You’re qualifying in September. Focus on what you enjoy doing, says The Survivalist
One question the Survivalist gets asked quite a bit is, “Should I move on qualification?”
Now, the Survivalist is a bit of a cynic, and the last thing he’s gonna do is advise some fresh-faced noob who can’t tell their elbow from their rear-end to poke their head out of the bunker unnecessarily.
But seriously, it is a consideration. As a few of you are probably coming up to qualify in September, you may already have started looking around.
There’s nothing wrong with this. For a kick-off, you might have to as your firm might not want to retain you. Or they might only be able to offer you something you don’t really want to do.
I don’t envy you. As I’ve said in blogs passim, what you decide now can set your life irrevocably on a particular track, so it’s a decision not to be taken lightly.
If you decide to stay put – perhaps you simply like the firm – it’s worth thinking about what you’re offered. It’s much better to take a banking job in a firm renowned for its banking department than it is to join the firm’s intellectual property department if they’re not even on the map.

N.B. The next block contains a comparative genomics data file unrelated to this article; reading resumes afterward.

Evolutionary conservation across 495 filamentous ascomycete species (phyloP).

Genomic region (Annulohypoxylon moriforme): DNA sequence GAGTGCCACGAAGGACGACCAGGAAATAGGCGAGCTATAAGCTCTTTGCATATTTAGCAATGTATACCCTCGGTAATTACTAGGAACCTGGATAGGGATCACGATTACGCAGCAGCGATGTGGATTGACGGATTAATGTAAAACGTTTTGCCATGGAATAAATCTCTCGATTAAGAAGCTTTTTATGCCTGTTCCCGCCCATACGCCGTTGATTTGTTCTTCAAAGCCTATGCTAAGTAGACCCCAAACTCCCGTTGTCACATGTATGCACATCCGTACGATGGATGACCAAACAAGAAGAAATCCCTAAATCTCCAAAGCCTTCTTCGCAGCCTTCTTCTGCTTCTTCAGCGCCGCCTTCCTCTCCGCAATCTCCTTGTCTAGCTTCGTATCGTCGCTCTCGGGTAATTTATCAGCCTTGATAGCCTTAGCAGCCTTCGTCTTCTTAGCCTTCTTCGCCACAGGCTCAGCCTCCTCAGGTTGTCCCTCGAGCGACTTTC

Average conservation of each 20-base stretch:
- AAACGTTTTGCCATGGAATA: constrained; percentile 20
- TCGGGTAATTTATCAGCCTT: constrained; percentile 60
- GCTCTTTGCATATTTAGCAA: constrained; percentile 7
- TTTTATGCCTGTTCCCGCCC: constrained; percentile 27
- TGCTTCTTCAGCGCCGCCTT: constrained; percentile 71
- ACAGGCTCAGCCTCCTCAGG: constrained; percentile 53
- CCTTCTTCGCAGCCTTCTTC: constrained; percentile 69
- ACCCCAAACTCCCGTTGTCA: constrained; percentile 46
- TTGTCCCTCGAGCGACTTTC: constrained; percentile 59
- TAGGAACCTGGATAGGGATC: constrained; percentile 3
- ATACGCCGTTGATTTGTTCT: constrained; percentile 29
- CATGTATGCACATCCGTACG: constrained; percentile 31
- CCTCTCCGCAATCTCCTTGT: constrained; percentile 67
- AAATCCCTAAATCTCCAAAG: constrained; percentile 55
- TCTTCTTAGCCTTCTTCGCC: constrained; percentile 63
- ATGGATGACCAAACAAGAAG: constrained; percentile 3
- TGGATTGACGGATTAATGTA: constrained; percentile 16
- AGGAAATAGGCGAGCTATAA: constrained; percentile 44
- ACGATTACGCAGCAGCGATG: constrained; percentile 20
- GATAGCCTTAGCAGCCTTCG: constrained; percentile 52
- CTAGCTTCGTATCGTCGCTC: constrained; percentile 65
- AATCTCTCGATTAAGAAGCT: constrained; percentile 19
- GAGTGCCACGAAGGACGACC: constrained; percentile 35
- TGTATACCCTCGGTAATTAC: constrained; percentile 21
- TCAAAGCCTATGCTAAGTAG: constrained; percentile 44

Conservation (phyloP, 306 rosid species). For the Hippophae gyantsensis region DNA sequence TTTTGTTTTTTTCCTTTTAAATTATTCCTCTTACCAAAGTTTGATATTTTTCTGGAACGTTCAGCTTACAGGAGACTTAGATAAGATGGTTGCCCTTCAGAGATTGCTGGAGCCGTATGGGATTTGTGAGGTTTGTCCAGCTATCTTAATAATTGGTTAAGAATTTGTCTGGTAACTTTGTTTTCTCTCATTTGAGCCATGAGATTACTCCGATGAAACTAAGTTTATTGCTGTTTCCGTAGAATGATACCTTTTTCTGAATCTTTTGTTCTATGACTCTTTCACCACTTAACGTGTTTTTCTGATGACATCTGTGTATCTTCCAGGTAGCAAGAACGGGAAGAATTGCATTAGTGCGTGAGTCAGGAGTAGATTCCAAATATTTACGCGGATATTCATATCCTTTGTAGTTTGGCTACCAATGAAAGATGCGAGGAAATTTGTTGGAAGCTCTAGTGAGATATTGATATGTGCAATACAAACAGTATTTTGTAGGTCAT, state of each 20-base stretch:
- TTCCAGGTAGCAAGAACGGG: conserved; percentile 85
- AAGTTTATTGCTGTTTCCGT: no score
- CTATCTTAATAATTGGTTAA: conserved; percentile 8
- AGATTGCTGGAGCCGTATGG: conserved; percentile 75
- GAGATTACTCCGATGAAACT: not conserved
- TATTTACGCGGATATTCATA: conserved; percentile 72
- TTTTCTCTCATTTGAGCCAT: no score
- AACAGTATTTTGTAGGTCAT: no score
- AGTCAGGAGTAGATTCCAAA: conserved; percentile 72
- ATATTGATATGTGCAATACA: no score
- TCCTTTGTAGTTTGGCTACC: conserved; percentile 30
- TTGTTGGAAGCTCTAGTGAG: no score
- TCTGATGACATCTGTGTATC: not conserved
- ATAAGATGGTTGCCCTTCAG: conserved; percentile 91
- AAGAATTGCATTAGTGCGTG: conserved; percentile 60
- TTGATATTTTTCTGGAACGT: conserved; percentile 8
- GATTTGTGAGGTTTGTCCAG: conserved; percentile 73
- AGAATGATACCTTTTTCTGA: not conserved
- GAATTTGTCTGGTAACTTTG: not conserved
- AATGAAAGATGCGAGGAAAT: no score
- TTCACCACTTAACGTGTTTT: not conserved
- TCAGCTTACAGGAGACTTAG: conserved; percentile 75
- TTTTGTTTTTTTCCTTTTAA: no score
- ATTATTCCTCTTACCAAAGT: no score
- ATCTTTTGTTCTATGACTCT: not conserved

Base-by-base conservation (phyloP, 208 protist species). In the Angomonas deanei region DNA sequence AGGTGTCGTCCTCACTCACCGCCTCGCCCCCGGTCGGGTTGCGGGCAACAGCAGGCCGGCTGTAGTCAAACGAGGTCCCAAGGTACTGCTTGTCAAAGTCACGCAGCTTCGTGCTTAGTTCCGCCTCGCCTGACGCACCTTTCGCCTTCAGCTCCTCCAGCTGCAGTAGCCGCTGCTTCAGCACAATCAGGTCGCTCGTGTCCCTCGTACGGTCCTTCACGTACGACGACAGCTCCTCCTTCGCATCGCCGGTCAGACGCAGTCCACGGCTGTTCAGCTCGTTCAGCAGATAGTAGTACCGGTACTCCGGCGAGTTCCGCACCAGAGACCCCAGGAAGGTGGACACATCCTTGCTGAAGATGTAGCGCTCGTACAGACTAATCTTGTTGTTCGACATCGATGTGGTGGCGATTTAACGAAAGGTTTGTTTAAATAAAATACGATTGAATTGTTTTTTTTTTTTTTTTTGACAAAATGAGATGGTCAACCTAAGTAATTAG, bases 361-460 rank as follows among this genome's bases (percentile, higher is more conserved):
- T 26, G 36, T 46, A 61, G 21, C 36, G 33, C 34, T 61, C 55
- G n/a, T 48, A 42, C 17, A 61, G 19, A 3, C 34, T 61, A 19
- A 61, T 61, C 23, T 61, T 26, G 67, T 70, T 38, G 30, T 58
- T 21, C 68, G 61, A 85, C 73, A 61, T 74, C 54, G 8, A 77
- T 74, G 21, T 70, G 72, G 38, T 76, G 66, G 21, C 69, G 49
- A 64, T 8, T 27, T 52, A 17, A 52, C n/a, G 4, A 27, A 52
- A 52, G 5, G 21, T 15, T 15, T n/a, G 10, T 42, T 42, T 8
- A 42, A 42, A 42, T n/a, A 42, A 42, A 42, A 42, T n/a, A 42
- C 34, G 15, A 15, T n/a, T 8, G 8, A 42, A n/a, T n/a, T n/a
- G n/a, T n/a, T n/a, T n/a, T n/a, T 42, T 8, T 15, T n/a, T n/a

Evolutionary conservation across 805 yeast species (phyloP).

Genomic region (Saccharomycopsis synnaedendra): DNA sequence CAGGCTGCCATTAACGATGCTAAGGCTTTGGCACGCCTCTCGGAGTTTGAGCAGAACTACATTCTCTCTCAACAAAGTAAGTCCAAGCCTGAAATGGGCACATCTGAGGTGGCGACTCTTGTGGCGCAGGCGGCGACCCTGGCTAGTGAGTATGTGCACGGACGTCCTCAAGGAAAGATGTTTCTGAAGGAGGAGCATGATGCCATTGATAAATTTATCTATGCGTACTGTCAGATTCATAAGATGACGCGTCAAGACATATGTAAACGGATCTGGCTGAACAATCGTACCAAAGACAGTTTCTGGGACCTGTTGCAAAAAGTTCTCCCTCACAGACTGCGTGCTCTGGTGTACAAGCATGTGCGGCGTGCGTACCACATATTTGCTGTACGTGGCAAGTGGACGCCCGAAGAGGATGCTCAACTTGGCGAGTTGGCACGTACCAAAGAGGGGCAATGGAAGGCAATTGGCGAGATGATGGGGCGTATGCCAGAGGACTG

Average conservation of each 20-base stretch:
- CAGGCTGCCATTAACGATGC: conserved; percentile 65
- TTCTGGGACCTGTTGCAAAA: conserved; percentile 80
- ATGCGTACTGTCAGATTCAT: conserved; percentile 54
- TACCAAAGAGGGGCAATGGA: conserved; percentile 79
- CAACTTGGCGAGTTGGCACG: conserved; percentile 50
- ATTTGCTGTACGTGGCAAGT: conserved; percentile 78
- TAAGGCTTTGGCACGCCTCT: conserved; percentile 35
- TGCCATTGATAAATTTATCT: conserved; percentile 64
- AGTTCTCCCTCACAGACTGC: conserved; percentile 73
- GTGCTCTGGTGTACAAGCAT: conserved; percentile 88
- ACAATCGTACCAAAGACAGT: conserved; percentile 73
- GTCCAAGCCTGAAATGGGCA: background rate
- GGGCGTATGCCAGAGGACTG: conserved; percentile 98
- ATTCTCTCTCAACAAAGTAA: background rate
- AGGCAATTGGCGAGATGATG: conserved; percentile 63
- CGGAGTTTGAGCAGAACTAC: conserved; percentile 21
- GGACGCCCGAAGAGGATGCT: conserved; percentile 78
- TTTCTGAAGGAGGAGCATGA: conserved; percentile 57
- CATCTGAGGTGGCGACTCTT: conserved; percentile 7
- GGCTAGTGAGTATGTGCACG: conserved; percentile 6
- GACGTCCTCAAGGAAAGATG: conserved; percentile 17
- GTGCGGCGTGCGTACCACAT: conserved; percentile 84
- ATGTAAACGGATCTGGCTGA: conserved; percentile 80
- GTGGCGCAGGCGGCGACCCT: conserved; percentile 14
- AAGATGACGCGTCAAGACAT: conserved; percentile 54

The quality of work, clients and training will all be much better if it’s a core strength than a backwater.
Death and taxes
If you’re fairly open-minded, it’s also worth thinking about future career prospects. Corporate is always a good one. Finance, too. You’ll never go short of a job as a tax lawyer, if that’s your bag.
More exotic disciplines can be interesting, but there are generally fewer firms in the market so it might be more difficult to move on in time.
Litigation is a choice beloved of many trainees as it tends to feel more interesting and more like ‘real law’ at this stage. But repeated onslaughts by government (Woolf, Jackson) have made it quite an embattled area and partnership prospects may not be as good as transactional disciplines down the track.
Ten Year View
Trouble is, no-one – not even the Survivalist – has a crystal ball. Chances are you’ll be in this career for thirty or forty years, and none of us knows what law is going to look like even in ten. The best bet is to pick what you most enjoy, as you’re more likely to be good at it as a result.
Ultimately, doing what you want to do – or as near as you can get – is probably going to be more important than anything else. There’s nothing worse than being stuck in a career you don’t enjoy, where you don’t feel you have any purpose (the Survivalist is something of an expert on that, so trust me).
So, getting out to do what you want to do has to take priority over earning a ton more moolah. Stay frosty. TS